The Enchanted World of Sleep – Peretz Lavie

As you can see to the right, I finally finished Peretz Lavie’s The Enchanted World of Sleep. Lavie only gets really technical in a few chapters, but for the most part his look at the science of sleep is a pleasant “lay person” read. What did I learn?
* Before electrodes, scientists used to measure the moment of sleep when a patient would drop a tennis ball from their hand. In my case, it’s a shot glass, but the theory is the same.
* There are 4 stages of sleep, and then REM sleep, and that’s when dreams come. It’s also when we lose all muscle control. When waking up from dreams, people usually go to another stage. However, in very rare cases, people can awake in the no-muscle contol part and feel like they’re paralyzed. I hope this never happens to me–how freaky is that!
* There is no set time to sleep. If you can survive on 6 hours a night, then you need 6 hours of sleep. People who sleep 10 hours per night aren’t necessarily more rested. In fact, they’re probably more sleepy.
* I really wish the test case in their dream research, Mr. R, would publish a book. He could wake up from REM sleep and recount long, short-story like dream narratives. They reprint one in the book and it’s very good.
* Animals don’t have REM sleep, but they do dream, and that stage is called paradoxical sleep (meaning the animal is most at rest, but also most active in the brain.)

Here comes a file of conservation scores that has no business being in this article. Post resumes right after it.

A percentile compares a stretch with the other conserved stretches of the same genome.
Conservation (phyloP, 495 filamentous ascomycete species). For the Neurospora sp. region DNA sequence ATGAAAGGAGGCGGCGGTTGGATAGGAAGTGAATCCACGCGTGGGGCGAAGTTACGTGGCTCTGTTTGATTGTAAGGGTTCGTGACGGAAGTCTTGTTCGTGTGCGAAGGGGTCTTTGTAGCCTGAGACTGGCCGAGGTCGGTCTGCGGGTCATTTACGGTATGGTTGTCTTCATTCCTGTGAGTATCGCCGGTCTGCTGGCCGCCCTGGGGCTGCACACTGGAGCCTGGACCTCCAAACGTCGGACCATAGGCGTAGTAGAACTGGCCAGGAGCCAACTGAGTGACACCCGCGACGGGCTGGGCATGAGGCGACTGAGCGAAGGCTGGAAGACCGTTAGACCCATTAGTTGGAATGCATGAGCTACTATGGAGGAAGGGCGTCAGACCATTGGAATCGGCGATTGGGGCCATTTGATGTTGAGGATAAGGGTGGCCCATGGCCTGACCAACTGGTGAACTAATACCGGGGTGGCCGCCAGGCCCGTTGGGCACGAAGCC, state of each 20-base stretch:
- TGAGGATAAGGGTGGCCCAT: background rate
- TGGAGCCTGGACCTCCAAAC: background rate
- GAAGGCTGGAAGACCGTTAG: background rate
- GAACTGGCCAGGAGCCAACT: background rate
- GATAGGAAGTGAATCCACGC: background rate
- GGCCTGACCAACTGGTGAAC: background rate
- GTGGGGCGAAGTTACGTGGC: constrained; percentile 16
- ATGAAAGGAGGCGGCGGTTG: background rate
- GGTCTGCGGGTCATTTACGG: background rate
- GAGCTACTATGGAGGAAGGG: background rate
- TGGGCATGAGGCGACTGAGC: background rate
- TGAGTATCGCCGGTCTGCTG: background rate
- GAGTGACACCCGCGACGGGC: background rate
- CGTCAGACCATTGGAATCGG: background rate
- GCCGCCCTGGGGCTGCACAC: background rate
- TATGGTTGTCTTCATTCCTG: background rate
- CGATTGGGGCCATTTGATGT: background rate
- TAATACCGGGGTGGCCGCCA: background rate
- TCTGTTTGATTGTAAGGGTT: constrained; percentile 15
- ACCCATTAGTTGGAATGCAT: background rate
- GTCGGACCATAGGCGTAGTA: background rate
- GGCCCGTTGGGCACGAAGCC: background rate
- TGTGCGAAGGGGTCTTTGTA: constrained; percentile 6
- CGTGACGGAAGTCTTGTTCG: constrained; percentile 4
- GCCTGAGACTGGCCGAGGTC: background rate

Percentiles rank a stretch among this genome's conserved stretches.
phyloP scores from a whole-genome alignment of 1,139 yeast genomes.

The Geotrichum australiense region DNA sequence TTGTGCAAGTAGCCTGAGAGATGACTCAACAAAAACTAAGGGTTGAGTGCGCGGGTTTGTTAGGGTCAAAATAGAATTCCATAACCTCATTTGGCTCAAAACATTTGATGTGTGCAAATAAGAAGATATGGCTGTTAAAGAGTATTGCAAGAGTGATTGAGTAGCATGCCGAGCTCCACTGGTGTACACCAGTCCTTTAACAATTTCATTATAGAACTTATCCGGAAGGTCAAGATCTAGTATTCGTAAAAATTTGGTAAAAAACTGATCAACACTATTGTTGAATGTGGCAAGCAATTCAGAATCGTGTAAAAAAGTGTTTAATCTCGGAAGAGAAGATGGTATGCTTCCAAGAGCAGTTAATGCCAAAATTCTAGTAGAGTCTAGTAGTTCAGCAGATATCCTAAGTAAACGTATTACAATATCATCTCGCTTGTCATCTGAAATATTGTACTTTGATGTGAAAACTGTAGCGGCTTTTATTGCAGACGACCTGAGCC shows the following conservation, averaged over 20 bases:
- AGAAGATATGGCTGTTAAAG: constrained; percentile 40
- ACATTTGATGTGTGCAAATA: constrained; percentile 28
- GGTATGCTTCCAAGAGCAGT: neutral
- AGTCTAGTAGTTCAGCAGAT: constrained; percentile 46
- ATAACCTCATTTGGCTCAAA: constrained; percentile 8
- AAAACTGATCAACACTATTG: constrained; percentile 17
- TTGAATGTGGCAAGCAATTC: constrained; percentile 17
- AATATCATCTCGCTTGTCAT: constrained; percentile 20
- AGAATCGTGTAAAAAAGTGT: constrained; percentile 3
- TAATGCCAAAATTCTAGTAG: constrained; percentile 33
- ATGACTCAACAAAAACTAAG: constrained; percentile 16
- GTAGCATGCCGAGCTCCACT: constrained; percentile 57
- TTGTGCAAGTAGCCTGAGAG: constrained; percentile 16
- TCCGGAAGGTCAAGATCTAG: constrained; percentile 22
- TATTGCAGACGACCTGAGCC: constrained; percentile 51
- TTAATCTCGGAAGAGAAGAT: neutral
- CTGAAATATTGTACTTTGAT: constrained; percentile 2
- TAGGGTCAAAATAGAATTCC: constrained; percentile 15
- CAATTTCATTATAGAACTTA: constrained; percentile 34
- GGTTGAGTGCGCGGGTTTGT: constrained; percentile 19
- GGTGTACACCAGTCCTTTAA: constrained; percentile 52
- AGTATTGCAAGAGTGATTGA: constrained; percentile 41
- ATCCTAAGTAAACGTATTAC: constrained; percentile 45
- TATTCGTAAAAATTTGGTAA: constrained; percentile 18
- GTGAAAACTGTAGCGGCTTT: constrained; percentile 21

* The world record for going without sleep is 264 hours.
The last third of the book is on sleep disorders, namely insomnia, jet lag, sleep walking, sleep apnea, and narcolepsy. He also has some good things to say about children and when they “should” go to bed. A majority of parents force their kids to go to sleep at 8 p.m. so the adults can watch TV or whatever, then appear amazed that their children won’t sleep at the chosen time, or that they then wake up at 5 a.m. Thankfully, I was never raised that way…and that’s why I’m writing about this book to an audience of three people at 2:36 a.m.
Anyway, I also finished the MOJO magazine special on the Beatles early years. That might still be hanging around some newsstands. You’d think there wasn’t much left to say about the Beatles, but because the writing staff is so good (Mark Lewishom is on there among other major music journalists) they have some insightful things to say, none of which I can remember right now. I can get stuck into The Iliad, which seems appropriate in this season of war and suffering.

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